Note: This advice is given by the CAP Executive about non-broadcast advertising. It does not constitute legal advice. It does not bind CAP, CAP advisory panels or the Advertising Standards Authority.

All marketing communications should be prepared with a sense of responsibility to consumers and society (Rule 1.3). Marketers should not use approaches that are likely to encourage socially irresponsible behaviour.

Social responsibility covers many things; special care should be taken in these sectors:

1 alcohol – excessive and unwise styles of drinking should not be encouraged; marketing communications should not be directed at under 18s, particular appeal to them or encourage immoderate drinking or other unwise or anti-social behaviour; the alcoholic strength of a product should not be the dominant theme (Section 18 and the "alcohol" entry);

2 motoring – speed and acceleration claims should not be the predominant message; marketers should not encourage motorists to drive irresponsibly or break the law (Section 19 and the "Motoring" entry);

3 health – marketers should not make claims that might lead consumers to misdiagnose minor ailments; marketers should not discourage essential treatment of serious or prolonged ailments (Rules 12.5 and 12.2);

4 weight control – marketers should not target under 18s; claims that individuals have lost exact amounts of weight should be compatible with good medical and nutritional practice (Rules 13.3 and 13.10 and see "Slimming and weight control" entry);

5 children – marketing communications addressed to or featuring children should contain nothing that is likely to result in their physical, mental or moral harm and should not exploit their credulity, loyalty, vulnerability or lack of experience (Section 5 and the "Children" entry).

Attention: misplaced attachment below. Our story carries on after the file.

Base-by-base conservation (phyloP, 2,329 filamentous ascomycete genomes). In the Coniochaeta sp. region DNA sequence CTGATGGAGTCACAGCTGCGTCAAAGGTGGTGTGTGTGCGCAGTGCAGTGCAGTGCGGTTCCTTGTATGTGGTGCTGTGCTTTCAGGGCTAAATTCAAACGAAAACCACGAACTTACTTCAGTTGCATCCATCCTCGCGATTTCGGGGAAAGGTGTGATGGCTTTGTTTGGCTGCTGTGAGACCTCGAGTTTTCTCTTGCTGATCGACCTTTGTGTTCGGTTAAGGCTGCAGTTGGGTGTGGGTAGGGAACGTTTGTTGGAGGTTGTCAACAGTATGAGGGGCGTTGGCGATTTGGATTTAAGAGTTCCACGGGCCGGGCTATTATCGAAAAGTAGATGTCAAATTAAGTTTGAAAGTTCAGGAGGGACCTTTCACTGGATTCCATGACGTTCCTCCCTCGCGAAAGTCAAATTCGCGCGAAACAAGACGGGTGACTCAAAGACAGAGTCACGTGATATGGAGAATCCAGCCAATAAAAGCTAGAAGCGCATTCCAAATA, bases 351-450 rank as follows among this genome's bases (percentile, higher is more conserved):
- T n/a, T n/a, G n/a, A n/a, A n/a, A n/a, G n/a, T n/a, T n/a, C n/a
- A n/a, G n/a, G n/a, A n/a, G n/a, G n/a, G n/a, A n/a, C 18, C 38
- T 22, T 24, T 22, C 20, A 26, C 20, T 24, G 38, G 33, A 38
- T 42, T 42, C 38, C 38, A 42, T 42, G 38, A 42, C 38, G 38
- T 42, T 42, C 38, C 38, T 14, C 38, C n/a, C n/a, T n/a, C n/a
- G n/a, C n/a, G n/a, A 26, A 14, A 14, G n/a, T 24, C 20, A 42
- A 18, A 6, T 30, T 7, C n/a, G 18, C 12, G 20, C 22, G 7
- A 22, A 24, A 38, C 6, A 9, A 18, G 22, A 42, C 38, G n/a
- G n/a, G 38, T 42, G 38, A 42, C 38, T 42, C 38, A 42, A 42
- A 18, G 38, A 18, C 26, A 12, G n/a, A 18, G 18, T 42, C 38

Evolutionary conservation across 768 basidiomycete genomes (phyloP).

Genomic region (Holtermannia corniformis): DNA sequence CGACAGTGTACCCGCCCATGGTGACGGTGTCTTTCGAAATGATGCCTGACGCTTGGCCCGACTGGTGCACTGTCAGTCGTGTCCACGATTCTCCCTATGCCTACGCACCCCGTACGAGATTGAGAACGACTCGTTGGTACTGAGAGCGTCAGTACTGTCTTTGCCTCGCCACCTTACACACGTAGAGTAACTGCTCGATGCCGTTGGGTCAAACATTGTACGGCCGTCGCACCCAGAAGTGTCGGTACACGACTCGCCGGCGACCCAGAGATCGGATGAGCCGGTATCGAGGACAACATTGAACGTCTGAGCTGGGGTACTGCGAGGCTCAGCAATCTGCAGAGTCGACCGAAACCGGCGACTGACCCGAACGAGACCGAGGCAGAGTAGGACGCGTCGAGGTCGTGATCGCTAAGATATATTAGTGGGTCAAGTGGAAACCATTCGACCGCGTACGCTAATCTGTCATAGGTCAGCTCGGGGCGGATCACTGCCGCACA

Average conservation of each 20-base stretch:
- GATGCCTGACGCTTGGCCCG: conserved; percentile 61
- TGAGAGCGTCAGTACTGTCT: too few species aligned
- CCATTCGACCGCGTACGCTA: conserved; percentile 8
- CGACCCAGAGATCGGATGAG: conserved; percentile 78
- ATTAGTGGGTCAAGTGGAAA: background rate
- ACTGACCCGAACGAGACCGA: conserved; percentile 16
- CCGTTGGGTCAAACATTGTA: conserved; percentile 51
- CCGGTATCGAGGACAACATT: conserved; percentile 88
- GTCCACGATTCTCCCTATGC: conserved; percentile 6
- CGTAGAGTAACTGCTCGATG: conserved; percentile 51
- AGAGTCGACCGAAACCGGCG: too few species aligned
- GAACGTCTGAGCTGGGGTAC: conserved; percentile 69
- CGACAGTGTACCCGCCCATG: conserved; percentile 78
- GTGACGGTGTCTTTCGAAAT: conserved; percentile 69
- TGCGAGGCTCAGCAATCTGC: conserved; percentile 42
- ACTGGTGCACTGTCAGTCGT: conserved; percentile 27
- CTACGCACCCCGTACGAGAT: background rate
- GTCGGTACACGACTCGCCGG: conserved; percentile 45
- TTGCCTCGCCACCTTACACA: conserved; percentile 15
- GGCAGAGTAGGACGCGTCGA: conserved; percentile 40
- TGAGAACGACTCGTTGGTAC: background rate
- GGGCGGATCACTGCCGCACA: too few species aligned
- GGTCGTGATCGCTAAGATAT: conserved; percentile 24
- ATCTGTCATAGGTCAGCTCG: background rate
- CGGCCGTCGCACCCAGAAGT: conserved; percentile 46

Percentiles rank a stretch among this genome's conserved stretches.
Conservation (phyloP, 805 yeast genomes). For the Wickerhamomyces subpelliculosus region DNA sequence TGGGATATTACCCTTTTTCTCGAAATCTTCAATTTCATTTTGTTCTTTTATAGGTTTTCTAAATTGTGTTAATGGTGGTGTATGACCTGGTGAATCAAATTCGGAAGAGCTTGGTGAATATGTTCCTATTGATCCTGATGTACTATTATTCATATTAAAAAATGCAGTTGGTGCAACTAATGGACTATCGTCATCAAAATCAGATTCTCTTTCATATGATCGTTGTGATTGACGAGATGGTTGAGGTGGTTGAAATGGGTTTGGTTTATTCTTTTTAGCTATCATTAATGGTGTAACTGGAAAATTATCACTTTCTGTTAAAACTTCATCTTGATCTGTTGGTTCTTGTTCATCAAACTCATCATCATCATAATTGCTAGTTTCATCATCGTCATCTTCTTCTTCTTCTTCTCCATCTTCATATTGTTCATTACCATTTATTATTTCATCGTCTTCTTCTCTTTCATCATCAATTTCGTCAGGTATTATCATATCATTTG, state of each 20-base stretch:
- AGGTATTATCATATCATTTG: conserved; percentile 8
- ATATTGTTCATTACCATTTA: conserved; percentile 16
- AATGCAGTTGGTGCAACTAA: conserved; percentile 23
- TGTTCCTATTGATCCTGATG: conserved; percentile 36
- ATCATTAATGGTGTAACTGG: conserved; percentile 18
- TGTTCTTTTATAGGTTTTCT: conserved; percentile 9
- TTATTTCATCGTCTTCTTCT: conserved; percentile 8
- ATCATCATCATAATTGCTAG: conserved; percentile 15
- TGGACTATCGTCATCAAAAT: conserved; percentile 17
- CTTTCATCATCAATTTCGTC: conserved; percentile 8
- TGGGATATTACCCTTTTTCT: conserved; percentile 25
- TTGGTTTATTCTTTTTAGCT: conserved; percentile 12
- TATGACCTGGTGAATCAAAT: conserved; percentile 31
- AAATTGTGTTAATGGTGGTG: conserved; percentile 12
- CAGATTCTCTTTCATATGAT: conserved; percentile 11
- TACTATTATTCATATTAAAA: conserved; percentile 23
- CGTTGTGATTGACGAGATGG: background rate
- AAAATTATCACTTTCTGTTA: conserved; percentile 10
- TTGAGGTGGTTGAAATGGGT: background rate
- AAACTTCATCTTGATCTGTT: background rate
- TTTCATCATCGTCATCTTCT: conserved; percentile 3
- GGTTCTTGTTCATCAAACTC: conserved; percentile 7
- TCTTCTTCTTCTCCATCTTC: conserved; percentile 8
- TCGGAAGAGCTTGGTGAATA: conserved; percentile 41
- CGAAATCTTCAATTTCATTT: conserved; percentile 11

The ASA has upheld complaints about social responsibility against a diverse range of marketing communications. Some decisions centred on unsafe, irresponsible or illegal acts being depicted, condoned or encouraged (Channel Four Corporation, 21 February 2001; Channel 5, August 1999, and Paddy Power, 6 June 2001). In 2007, the ASA upheld complaints that two fashion ads, which appeared in the national press, were irresponsible and offensive because they glamorised violence (Dolce & Gabbana, 10 January 2007). One ad showed two men with knives threatening a third man sitting on a chair while a fourth man was lying on the floor with a wound to his forehead. The other ad featured two men supporting a woman who was holding a knife and had a wound in her chest. The ads generated over 200 complaints, some of which cited a recent knife amnesty as the reason for the ads’ unacceptability. Although the ads were stylised and theatrical, the ASA upheld the complaints that the ads glorified knife-related violence, were socially irresponsible and were offensive.

Other marketing communications have been judged to be socially irresponsible because they made claims that were based on inadequate evidence or encouraged certain behaviour on the basis of inadequate evidence (People for the Ethical Treatment of Animals, 5 September 2001; Vegetarian Society, December 1997). Marketing communications that cause serious or widespread offence are also sometimes judged to be socially irresponsible (French Connection Group, 4 April 2001).

Marketers should bear in mind that they could be made to pre-vet all posters for two years if they publish an offensive or socially irresponsible poster.

Also see entries on ''Alcohol'', ''Motoring'', ''Children'', ''Substantiation'' ''Drugs'' and ''Safety''.

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